Blastocystis is a common protozoan found in the surveys of human and animal fecal specimens. Extensive genetic diversity has been observed within the genus Blastocystis. At least 17 subtypes (ST) have been identified in mammals and birds, nine of which (ST1 to ST9) have been identified in humans. In China, although there have been a few reports on Blastocystis infection in humans and many animal species, no epidemiological data are available in either humans or animals in northeastern China's Heilongjiang Province...
November 28, 2017: Infection, Genetics and Evolution
Samuel A Watson, Martina Scigliano, Ifigeneia Bardi, Raimondo Ascione, Cesare M Terracciano, Filippo Perbellini
This protocol describes the preparation of highly viable adult ventricular myocardial slices from the hearts of small and large mammals, including rodents, pigs, dogs and humans. Adult ventricular myocardial slices are 100- to 400-μm-thick slices of living myocardium that retain the native multicellularity, architecture and physiology of the heart. This protocol provides a list of the equipment and reagents required alongside a detailed description of the methodology for heart explantation, tissue preparation, slicing with a vibratome and handling of myocardial slices...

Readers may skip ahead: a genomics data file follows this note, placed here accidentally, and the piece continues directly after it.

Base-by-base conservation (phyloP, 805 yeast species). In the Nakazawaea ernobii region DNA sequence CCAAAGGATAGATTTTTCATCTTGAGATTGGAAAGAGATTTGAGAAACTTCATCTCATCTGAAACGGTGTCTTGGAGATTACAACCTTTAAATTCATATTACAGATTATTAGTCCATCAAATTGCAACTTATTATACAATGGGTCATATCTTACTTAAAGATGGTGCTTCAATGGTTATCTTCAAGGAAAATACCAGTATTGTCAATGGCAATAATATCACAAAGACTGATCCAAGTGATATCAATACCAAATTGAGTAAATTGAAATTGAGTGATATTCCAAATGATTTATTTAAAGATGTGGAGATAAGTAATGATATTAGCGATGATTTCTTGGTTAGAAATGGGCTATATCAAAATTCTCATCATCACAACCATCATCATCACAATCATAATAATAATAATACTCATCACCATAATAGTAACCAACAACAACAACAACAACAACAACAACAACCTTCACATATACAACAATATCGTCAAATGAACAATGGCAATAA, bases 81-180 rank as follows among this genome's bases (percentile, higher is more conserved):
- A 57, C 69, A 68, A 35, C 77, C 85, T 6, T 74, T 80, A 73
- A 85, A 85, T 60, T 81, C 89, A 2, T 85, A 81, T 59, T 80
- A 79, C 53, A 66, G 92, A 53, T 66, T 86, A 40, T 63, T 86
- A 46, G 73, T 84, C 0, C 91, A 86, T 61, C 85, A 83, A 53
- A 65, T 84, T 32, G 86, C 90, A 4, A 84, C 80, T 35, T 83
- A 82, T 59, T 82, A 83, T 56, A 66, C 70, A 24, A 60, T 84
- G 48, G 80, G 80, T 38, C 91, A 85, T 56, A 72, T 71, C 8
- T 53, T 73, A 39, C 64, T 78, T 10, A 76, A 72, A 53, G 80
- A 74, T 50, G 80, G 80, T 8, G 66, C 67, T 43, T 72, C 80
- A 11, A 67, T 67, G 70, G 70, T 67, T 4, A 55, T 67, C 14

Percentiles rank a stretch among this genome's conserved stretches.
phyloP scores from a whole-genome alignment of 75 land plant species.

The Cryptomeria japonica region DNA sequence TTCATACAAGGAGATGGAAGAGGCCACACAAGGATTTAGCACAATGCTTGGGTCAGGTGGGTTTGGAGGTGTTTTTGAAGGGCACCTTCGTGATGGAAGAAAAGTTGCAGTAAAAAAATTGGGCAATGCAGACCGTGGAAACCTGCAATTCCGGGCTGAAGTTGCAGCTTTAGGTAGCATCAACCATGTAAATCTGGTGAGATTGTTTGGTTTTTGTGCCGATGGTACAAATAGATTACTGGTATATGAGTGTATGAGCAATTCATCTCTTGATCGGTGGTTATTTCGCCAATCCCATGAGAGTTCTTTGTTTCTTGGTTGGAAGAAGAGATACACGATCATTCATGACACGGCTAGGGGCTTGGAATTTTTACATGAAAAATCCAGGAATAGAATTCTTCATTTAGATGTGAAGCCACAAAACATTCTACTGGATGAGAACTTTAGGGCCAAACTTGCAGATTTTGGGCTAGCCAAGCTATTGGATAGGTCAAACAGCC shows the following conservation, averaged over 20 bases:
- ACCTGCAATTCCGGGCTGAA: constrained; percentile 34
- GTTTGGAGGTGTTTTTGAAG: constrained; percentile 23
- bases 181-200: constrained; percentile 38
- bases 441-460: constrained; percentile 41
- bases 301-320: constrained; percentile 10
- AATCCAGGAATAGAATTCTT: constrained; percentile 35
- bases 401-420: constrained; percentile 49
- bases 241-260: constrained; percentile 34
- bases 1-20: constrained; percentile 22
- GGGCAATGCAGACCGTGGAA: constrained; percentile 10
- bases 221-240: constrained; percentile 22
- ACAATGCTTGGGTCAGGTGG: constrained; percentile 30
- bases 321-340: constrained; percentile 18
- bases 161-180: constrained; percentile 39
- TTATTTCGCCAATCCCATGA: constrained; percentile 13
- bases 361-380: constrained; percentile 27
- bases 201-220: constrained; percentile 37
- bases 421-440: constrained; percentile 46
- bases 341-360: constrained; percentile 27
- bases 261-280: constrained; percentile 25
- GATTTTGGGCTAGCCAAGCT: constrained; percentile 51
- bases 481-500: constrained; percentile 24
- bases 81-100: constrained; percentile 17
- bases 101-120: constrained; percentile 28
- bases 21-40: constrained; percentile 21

December 2017: Nature Protocols
Saritha Kosarussavadi, Zachary T Pennington, Jeremy Covell, Aaron P Blaisdell, Barney A Schlinger
Age-related decrements in cognitive ability have been proposed to stem from deteriorating function of the hippocampus. Many birds are long lived, especially for their relatively small body mass and elevated metabolism, making them a unique model of resilience to aging. Nevertheless, little is known about avian age-related changes in cognition and hippocampal physiology. We studied spatial cognition and hippocampal expression of the age-related gene, Apolipoprotein D (ApoD), and the immediate early gene Egr-1 in zebra finches at various developmental time points...
December 2017: Behavioral Neuroscience
Yiya Wang, Qiuyue Chen, Zemin Liu, Xiaoli Guo, Yanzhi Du, Zhenjie Yuan, Miao Guo, Li Kang, Yi Sun, Yunliang Jiang